Jean Nordhaus



I knew the rudiments: his
into hers. What I lacked
were illustrations. My parents
handed me a solemn book.
It would explain
what they could not. Feverish,
I browsed the chapters ("Eggs,"
"Pollen and Sperm"),
past grainy fish roe
(black and white); a nest
of speckled eggs, a flustered
German Shepherd bitch
who nursed her puppies
like the Roman She-Wolf
standing up. All this
I took for metaphor.
Likewise, the sad
fallopian lyre, the bristling
snapdragons, the peacock's
gorgeous poker-hand of plumes.
Only to reach the final
chapter, where an uxorious
bull and cow moose browsed
in a soggy glade, fondling
the ferns with blowzy lips. And this,
it seemed was frenzy's end: the bog,
the weeds, the slow beasts
cumbrous in their bodies.



Lord, give us food for angels and invalids,
poets and madwomen, all who find
the savor of this world too strong--
mourners and saints and those volatile souls
whose joy ignites dangerous fevers; for these
a cloud, a polished bone, a cup of snow
is sustenance enough. Spread them a tablecloth

clean as the page of an unwritten book
and serve upon crockery
plain as a nurse: the clear broth
of memory, skim milk of exile,
cooked grains and potted cheeses, purees
culled from roots of loneliness,
breast-meat, slivered from the bony tent.

Let this feast be lean as Pharoah's
seven dream-cows, humble to bless
the blue feet of the starving and let
each vessel, passed from hand to hand
above our plates, inscribe a circle
over circles. Let no clamorous spice,
no storm of seasoning distract these diners

from their secret craving--to hear
a mother's tongue tolling again
in the rooms of their childhood,
watch steam rising from that early soup,
sunlight glinting from that first spoon raised
like a lighthouse over waves--
a beacon for the hungry voyager.



Susan Goldman
monotype 30 x 42
see more work by Susan Goldman


On James Hampton's Throne of the Third Heaven of the Nations' Millennium General Assembly, Museum of American Art,
Washington, DC

Everything begged to be saved:
three-legged tables, arthritic
chairs. The blind light bulbs
and sprung valises longed to be lifted,
transformed. With his dreaming
eye, he saw them as they might become:
an altar wrapped in foil; the gimpy chair
reborn as throne--though it would not
support a child; six twinned pedestals
with flower-faces, strumming brassy music
of the unreal world. Emblazoned
over all, this legend: Fear Not.
The kingdom of heaven is made of junk.
Busy as a spider in the dark
garage, he built it, fettling forth
Winged symmetries and curious
entablatures. A makeshift architecture,
tenuous as a breath. Exposed to public
view, it leans away, still hoarding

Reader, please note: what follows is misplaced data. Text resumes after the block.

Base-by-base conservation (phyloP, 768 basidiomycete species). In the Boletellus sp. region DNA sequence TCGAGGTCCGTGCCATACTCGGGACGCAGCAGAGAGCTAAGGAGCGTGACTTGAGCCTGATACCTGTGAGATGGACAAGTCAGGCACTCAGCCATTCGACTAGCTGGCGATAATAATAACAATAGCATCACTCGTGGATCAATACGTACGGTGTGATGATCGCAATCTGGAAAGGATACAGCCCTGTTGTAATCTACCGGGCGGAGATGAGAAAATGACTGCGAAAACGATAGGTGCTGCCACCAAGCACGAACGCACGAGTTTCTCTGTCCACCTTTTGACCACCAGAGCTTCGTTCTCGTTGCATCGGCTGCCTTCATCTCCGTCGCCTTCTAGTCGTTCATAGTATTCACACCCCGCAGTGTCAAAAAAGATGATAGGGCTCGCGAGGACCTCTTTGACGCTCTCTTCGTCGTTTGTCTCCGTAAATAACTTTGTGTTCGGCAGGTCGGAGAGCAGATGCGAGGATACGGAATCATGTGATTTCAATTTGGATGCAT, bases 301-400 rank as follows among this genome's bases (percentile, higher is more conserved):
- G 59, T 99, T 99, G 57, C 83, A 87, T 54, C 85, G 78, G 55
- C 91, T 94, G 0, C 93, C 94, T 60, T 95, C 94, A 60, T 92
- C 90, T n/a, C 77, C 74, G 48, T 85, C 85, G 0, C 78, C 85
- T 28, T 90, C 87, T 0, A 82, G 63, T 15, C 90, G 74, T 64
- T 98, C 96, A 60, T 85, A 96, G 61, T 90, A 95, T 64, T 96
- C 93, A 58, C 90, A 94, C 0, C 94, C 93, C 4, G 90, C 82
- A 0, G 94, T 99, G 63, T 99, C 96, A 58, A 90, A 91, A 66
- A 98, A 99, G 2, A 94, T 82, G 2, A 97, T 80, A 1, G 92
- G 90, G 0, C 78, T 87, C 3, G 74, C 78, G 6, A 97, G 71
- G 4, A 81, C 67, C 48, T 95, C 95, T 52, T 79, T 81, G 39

its darkness. Soon we will walk away
into sorrier streets than any Hampton knew.
A velvet ribbon bars the door to the unenterable room.



After the war, she painted her walls
a French blue, pale as the watered
blue silk of her eyes, filled her rooms
with cream and gold-leaf chairs,
and when she raised her porcelain cup
with pinky arched and blew the word
"Limo-o--o-gges" across the lip,
that made a tender wind, as if a host
of cherubs rafted through the room.
Mad for all things French,
she'd never read Voltaire,
went straight from the Academy
of Typing in the Bronx to work
for Mr. Hyman at the J.D.C.
In 1945 she went to Paris--ah, the city
was a shambles then, American cigarettes
were currency, her Yiddish
far more useful than her French
in working with the refugees. History
was hell, she learned, but life
moved on. She purchased
silver fruit knives, teacups, pastel
figurines, and tottered home on platform
wedgies to attend the rattle and attack
of morning trucks along Third
Avenue and to receive us kindly
when we came to call--in short,
to lead a life not sans souci
(for there were deaths,
and loneliness), but of her own
design. You'd never guess
King Frederick and my aunt
would have so much
in common. Both were short,
bilingual, stubborn, confused,
enlightened in some ways, benighted
in others, tyrannical, clever, benevolent,
fierce. Like Frederick, she flourished,
like Frederick, she died. She was tiny
and great and is buried in Queens.



When we came that day to the spring
I made my customary speech:
whoever drinks this water
will surely return.

And though we both half-knew
you would not be coming back,
you picked a careful path
across damp stones and

buoyed with sudden hope,
put your mouth to the pipe-mouth
buried among rocks and cress,
to the mossy O

and drank. Since then
you have joined the silent ones
beyond all thirst and hearing.
Yet whenever I bend

to the green pipe,
it is you who bend with me
to drink, and you who enter
my mouth as water

welling from the aquifer
of memory to plunge again
into the secret tubes and
vessels of the body.



Jean Nordhaus's books include My Life in Hiding, A Bracelet of Lies, and The Porcelain Apes of Moses Mendelssohn, which was published by Milkweed Editions in 2002. Her work has appeared in American Poetry Review, New Republic, Poetry, Best American Poetry 2000, and The Other Side of the Hill: 1975-1995, an anthology of poems by the Capitol Hill Poetry Group, published by Forest Woods Media Productions in 1996. Nordhaus has served as Coordinator of the Folger Shakespeare Library's poetry programs and as President of Washington Writers' Publishing House. She lives in Washington, DC.


Published in Volume 5, Number 2, Spring 2004.


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